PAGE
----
Saturday, July 07, 2007

Dead Enemies Don't Kill

I've mentioned that the surge is applying a different strategy which is key to making it work. Not that we didn't progress with prior strategies that focused on different problems, but under the current situation we needed this strategy. My worry for the surge was that we'd just plant troops in cities to protect the population passively.

Again, let me emphasize that this passive protection approach was my main criticism of past calls for an "oil spot" strategy of protecting civilians and minimizing efforts to go after the enemy in offensive operations:

It is not sufficient to just build walls and patrol secured areas as the spot activists want. For if the enemy roams free outside the oil spots, they will eventually hit the "secure" areas and then infiltrate them as the feeling of security is eroded by attacks on the enclaves.

The calculus of security is not merely dependent on one variable--beefing up our defenses. A good result includes reducing the enemy capacity to attack. Atomize the enemy and make them expend effort avoiding our attacks, and even partially trained defenders can handle the reduced threat. But let the enemy spend all its time planning and be free to mass when they want to strike, and we ensure that even American troops won't be sufficient to stop determined attacks from succeeding on occasion and providing propaganda victories for the enemy. Oil spots will shrink and be absorbed into the sands of Iraq with this strategy.

The campaign in the Baghdad belts to protect Baghdad is the key part that was missing from past oil spot plans. Read this report on the current surge operation:

Odierno explained, “Attacks occurring in Baghdad often originate in these outerlying regions. Sectarian lines begin to blur in these belts, creating a flashpoint for extremists looking to assert their control over Baghdad. Al Qaeda in Iraq and Shi’a extremists want to control these areas.” The Iraq Report has already documented the movement of fighters, weapons, and car bombs through the southern and northern belts.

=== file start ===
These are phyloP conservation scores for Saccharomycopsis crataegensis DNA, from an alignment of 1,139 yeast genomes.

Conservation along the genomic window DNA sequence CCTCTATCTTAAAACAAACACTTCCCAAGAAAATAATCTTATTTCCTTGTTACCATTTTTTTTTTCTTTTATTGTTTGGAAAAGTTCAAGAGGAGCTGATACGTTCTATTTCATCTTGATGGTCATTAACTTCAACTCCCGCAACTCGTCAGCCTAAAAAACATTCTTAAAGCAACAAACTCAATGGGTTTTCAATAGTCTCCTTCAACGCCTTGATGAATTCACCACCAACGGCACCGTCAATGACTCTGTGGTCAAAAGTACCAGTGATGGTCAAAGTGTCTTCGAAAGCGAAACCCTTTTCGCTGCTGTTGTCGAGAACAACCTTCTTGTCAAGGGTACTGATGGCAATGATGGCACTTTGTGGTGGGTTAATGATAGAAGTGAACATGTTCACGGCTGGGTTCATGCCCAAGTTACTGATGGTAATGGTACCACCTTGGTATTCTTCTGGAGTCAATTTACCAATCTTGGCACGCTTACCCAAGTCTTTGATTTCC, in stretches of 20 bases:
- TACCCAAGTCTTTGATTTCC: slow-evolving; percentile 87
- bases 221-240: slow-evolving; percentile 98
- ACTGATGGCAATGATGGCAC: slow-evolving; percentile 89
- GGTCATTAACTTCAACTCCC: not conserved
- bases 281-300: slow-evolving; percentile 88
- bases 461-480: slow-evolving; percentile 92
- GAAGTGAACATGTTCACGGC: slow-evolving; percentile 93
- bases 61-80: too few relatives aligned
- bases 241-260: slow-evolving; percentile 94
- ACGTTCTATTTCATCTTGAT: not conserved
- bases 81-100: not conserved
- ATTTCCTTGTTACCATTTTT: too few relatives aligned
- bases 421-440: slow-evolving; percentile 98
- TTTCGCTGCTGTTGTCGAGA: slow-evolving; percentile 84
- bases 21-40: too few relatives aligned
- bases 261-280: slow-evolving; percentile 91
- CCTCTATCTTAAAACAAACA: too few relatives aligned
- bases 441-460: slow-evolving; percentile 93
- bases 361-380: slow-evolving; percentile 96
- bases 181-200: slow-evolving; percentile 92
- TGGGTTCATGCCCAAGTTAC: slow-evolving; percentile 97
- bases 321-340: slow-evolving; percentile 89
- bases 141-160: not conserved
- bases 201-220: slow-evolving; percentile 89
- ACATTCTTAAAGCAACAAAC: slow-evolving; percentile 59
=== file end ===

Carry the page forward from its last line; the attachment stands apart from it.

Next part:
General Odierno therefore developed a plan to improve Baghdad’s security in both the belts and in the city using all of the forces available to him as the Corps commander. Inside Baghdad, U.S. forces flowed from their Forward Operating Bases into the neighborhoods, where they occupied Joint Security Stations and Combat Outposts, creating a net of small units in the city. They followed the new counterinsurgency doctrine, maintaining a constant presence in the neighborhoods to provide security for the people living there. General Odierno established Joint Security Stations and Combat Outposts in Baghdad to improve security within the city’s borders. “This continuous presence is making the Iraqi people feel safer and has greatly increased the amount of information provided to the Iraqi army, police and coalition forces by the public.” In addition, General Odierno deployed brigades throughout the Baghdad belts in order to interdict the flow of fighters into the capital.

By the beginning of June, General Odierno had encircled Baghdad with Coalition Forces—not literally, with an unbroken chain of forces, but rather by placing brigades on every main road to and from the city. On June 15, 2007, General Odierno launched multiple, simultaneous, offensive operations around Baghdad in order to disrupt enemies surrounding the city. This Corps offensive is called Operation Phantom Thunder.
So while our operation is providing security in the belts by attacking the jihadis and Sadrists in the belts, the operations in the belts are primarily intended to protect Baghdad itself.

We are guarding Baghdad and we are going outside the perimeter of the city to disrupt the enemy trying to get to the city to kill innocents. This operation addresses my concerns about the oil spot strategy. Protect the people, by all means. But don't think that passive defenses are what ultimately protect the people.